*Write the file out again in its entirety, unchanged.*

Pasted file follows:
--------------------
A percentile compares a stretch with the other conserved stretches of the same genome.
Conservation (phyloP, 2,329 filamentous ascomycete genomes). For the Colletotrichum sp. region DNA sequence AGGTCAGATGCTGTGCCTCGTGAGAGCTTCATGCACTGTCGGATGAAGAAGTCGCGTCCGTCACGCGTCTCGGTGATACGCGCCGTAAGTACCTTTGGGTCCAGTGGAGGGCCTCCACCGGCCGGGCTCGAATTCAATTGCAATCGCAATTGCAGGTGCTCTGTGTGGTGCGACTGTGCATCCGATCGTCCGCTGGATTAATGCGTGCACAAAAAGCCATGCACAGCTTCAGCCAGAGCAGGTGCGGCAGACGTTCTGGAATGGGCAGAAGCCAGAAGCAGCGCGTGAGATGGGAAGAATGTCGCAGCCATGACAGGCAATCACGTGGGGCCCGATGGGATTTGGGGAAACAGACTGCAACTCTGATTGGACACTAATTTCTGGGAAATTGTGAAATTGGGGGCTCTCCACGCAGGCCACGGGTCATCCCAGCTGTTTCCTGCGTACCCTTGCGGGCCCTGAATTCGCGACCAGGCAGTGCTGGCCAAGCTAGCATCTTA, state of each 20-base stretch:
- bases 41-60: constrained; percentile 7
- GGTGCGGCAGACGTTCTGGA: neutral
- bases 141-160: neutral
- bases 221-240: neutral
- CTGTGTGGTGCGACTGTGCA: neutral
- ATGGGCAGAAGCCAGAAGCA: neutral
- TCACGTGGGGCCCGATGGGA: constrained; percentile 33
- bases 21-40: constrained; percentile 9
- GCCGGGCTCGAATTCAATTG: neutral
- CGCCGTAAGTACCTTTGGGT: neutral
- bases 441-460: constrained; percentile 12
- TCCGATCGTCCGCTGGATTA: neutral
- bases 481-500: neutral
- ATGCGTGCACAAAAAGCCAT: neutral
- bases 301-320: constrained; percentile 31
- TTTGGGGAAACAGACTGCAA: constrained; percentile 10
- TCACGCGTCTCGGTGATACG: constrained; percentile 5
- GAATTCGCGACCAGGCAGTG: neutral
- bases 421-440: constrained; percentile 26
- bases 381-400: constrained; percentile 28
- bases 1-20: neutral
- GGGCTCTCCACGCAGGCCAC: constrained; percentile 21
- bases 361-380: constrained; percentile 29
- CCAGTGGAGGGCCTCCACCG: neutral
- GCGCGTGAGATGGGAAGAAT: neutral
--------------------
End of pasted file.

A percentile compares a stretch with the other conserved stretches of the same genome.
Conservation (phyloP, 2,329 filamentous ascomycete genomes). For the Colletotrichum sp. region DNA sequence AGGTCAGATGCTGTGCCTCGTGAGAGCTTCATGCACTGTCGGATGAAGAAGTCGCGTCCGTCACGCGTCTCGGTGATACGCGCCGTAAGTACCTTTGGGTCCAGTGGAGGGCCTCCACCGGCCGGGCTCGAATTCAATTGCAATCGCAATTGCAGGTGCTCTGTGTGGTGCGACTGTGCATCCGATCGTCCGCTGGATTAATGCGTGCACAAAAAGCCATGCACAGCTTCAGCCAGAGCAGGTGCGGCAGACGTTCTGGAATGGGCAGAAGCCAGAAGCAGCGCGTGAGATGGGAAGAATGTCGCAGCCATGACAGGCAATCACGTGGGGCCCGATGGGATTTGGGGAAACAGACTGCAACTCTGATTGGACACTAATTTCTGGGAAATTGTGAAATTGGGGGCTCTCCACGCAGGCCACGGGTCATCCCAGCTGTTTCCTGCGTACCCTTGCGGGCCCTGAATTCGCGACCAGGCAGTGCTGGCCAAGCTAGCATCTTA, state of each 20-base stretch:
- bases 41-60: constrained; percentile 7
- GGTGCGGCAGACGTTCTGGA: neutral
- bases 141-160: neutral
- bases 221-240: neutral
- CTGTGTGGTGCGACTGTGCA: neutral
- ATGGGCAGAAGCCAGAAGCA: neutral
- TCACGTGGGGCCCGATGGGA: constrained; percentile 33
- bases 21-40: constrained; percentile 9
- GCCGGGCTCGAATTCAATTG: neutral
- CGCCGTAAGTACCTTTGGGT: neutral
- bases 441-460: constrained; percentile 12
- TCCGATCGTCCGCTGGATTA: neutral
- bases 481-500: neutral
- ATGCGTGCACAAAAAGCCAT: neutral
- bases 301-320: constrained; percentile 31
- TTTGGGGAAACAGACTGCAA: constrained; percentile 10
- TCACGCGTCTCGGTGATACG: constrained; percentile 5
- GAATTCGCGACCAGGCAGTG: neutral
- bases 421-440: constrained; percentile 26
- bases 381-400: constrained; percentile 28
- bases 1-20: neutral
- GGGCTCTCCACGCAGGCCAC: constrained; percentile 21
- bases 361-380: constrained; percentile 29
- CCAGTGGAGGGCCTCCACCG: neutral
- GCGCGTGAGATGGGAAGAAT: neutral